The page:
Colorado golf courses are going to surprising, and in some cases extreme measures, to dampen water use.
The Broadmoor’s private greens aren’t as green anymore. Patty Jewett’s public course is undergoing renovation, planting drought-tolerant native grass cultivars.
Golf courses across the state have cut their water usage by 1.5 percent according to a 2002 study released by Colorado State University. Sounds unimpressive. Unless one takes into account that courses would have been justified using 20 percent more water under the dire, drier circumstances – a higher temperature range and even less precipitation than in years past.
“We got this strong sense that people were taking action to reduce water use but it didn’t show up in the numbers,” said Steve Davies, an agricultural and resource economist at CSU and principal investigator in the data collection for the study. “We didn’t see a lot of conservation in the data, but then we realized conservation methods were essential just to stay even.”
In other words, compared to a normal precipitation year, the amount of water courses used in 2002 would have been 26.5 percent under the national average, and 21.5 percent under Colorado’s mean.
In gallons, Colorado golf courses used nearly 15.8 trillion in 2001, and about 15.5 trillion in 2002. That works out to 10-15 gallons per square foot per year. To put that figure in perspective, owners of bluegrass lawns use 18 gallons per square foot annually.
Some golf courses are practicing conservation out of necessity. Others are doing it for financial or ecological reasons, still others to earn the coveted title of Certified Audubon Cooperative Sanctuary. Through an association that began in 1991 between the United States Golf Association and Audubon International, golf courses take steps to curb water and chemical usage, promote wildlife habitat and incorporate native plant species.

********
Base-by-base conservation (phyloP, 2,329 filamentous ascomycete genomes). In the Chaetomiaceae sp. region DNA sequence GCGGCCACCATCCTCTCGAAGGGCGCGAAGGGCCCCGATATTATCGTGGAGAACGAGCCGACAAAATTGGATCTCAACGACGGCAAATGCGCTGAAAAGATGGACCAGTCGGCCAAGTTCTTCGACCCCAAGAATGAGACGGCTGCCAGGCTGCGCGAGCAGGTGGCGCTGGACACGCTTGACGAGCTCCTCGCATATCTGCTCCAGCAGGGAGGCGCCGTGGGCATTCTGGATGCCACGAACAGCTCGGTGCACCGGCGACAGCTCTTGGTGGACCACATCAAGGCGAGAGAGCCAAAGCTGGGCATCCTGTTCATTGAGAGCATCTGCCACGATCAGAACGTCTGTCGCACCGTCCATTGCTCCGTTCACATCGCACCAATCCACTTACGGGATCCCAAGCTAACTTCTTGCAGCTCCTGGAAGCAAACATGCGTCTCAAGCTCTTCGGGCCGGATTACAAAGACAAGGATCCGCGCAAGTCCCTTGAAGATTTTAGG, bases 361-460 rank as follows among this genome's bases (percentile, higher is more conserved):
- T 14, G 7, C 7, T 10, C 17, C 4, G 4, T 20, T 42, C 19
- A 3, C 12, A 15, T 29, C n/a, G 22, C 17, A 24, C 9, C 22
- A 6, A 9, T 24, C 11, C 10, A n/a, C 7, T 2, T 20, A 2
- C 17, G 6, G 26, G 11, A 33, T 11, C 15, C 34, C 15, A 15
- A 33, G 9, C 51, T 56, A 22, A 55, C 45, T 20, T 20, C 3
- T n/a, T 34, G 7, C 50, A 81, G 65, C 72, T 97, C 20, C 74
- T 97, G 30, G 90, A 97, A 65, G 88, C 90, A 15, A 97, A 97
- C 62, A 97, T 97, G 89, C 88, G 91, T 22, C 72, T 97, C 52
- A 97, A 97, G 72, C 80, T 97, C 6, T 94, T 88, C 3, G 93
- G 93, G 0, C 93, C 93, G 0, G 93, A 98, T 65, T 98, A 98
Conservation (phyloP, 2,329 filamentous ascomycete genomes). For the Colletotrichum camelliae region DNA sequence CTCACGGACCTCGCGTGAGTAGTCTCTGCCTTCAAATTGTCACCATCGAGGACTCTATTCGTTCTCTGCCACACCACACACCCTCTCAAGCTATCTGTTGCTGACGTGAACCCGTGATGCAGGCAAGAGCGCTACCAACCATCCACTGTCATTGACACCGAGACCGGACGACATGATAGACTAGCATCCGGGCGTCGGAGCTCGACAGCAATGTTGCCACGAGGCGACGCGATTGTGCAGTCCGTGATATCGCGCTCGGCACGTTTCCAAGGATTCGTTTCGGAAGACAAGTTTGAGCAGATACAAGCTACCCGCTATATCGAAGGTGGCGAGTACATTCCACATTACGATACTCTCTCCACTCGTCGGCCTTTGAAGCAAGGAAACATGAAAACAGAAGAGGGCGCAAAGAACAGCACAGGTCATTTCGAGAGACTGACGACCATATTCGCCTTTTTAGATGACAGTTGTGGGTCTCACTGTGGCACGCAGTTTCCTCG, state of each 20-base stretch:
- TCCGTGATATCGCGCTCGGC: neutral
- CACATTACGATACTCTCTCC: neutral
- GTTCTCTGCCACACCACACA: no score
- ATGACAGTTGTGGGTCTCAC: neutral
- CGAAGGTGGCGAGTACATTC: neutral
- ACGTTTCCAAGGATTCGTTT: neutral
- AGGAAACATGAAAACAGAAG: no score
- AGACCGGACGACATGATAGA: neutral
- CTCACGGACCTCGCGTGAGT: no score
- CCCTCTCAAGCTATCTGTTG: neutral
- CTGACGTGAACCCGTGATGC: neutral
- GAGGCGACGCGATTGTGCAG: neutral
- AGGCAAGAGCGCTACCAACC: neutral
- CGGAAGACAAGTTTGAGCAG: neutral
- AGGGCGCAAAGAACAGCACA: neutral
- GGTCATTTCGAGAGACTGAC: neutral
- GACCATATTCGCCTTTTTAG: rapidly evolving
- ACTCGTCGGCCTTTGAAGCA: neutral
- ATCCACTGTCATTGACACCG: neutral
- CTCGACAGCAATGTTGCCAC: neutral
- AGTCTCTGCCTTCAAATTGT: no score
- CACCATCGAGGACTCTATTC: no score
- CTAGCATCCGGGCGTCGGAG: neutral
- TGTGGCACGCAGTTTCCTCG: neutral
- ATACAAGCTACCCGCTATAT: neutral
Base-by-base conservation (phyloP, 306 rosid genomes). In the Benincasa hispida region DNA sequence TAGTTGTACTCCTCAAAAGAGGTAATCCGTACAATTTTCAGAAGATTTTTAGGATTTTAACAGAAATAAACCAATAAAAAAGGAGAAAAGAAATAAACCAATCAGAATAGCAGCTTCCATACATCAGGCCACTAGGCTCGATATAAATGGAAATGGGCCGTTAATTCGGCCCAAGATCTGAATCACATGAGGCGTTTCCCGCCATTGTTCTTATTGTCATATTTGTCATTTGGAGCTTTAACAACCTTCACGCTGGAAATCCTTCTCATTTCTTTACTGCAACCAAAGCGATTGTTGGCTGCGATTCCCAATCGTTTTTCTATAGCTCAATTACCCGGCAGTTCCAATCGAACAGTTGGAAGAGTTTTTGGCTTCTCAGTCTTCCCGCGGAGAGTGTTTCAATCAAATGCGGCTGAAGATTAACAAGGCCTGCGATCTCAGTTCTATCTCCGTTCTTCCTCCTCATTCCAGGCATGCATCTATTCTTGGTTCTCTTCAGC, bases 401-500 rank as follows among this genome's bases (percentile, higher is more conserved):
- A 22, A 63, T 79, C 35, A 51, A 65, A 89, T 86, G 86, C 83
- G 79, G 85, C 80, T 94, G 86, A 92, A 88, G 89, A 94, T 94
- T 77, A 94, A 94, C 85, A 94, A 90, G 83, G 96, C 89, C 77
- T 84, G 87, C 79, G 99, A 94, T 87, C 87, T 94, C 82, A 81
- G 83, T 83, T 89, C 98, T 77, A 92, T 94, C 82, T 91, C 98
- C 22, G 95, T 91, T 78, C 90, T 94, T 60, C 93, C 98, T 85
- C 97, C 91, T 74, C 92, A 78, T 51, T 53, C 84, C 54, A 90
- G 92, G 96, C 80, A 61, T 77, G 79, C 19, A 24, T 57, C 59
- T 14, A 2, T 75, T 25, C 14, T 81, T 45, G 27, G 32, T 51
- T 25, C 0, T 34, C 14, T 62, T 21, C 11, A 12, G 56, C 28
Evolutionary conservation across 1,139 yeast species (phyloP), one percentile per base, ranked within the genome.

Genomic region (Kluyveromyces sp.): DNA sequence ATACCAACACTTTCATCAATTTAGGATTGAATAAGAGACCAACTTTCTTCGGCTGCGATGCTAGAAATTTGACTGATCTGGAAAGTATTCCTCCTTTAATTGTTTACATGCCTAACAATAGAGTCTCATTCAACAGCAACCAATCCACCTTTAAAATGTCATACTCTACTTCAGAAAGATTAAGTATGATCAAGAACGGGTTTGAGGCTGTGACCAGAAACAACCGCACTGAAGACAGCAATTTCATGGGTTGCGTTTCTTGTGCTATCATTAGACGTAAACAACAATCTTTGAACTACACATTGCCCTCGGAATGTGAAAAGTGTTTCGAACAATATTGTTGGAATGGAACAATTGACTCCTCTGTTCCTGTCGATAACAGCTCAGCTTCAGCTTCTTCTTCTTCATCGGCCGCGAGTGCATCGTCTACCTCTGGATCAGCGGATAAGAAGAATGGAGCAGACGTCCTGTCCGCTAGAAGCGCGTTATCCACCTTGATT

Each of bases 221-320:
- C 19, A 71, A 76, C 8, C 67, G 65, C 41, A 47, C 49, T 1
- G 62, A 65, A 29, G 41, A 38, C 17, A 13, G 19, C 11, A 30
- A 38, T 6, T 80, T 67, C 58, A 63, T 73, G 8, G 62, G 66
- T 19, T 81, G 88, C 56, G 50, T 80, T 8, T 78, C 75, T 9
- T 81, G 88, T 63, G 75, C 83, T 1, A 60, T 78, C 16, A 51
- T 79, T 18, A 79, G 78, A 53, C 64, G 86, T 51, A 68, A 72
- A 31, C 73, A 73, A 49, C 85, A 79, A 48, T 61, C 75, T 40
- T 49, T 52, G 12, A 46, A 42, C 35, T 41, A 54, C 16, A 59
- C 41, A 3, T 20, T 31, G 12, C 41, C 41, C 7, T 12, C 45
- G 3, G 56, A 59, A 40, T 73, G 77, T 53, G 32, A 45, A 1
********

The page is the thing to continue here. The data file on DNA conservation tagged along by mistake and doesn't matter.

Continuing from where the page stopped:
Although local golfers can attest to the wildlife – wild turkeys waddle across the greens at the Broadmoor, and foxes steal golf balls from the fairways at Patty Jewett – what’s surprising is the technology behind the scenes that is tapped to control water use.
Three thousand sprinkler heads on the East and West courses at the Broadmoor are individually controlled by an elaborate computer system. An on-site weather station determines exactly what the turf’s needs are. “There’s no guesswork,” said Fred Dickman, director of golf maintenance. “There’s a lot of science behind it.”
In addition, the Broadmoor purchased new sprinkler heads so each head’s trajectory could be easily adjusted. “If there’s a tree in front of the head, you can adjust the nozzle so it doesn’t go underneath the tree and waste water.”
Patty Jewett uses technology called ET, which stands for evapotranspiration. The weather-based system takes into account wind, solar radiation, temperature and moisture, and calculates, using a formula, exactly what the turf grass loses during the day. “We replace that value at nighttime,” said Superintendent Pat Gentile. “For the last couple of years, we have used 80 percent of what it recommends.”
Gentile said Patty Jewett uses reclaimed water, city-treated water that was used once and failed to evaporate. “In the long run, that water filters through the turf grass and recharges the water below.”
According to the study, nearly every course statewide employed at least one water conservation technique in 2002. Eighty-five percent of courses used wetting agents, which work a lot like soap by spreading the water molecule to cover more surface area, and 76 percent eliminated irrigation in some areas. Seventy-four percent reduced irrigation, 71 percent adjusted fertilizer use and 70 percent hand-watered trees.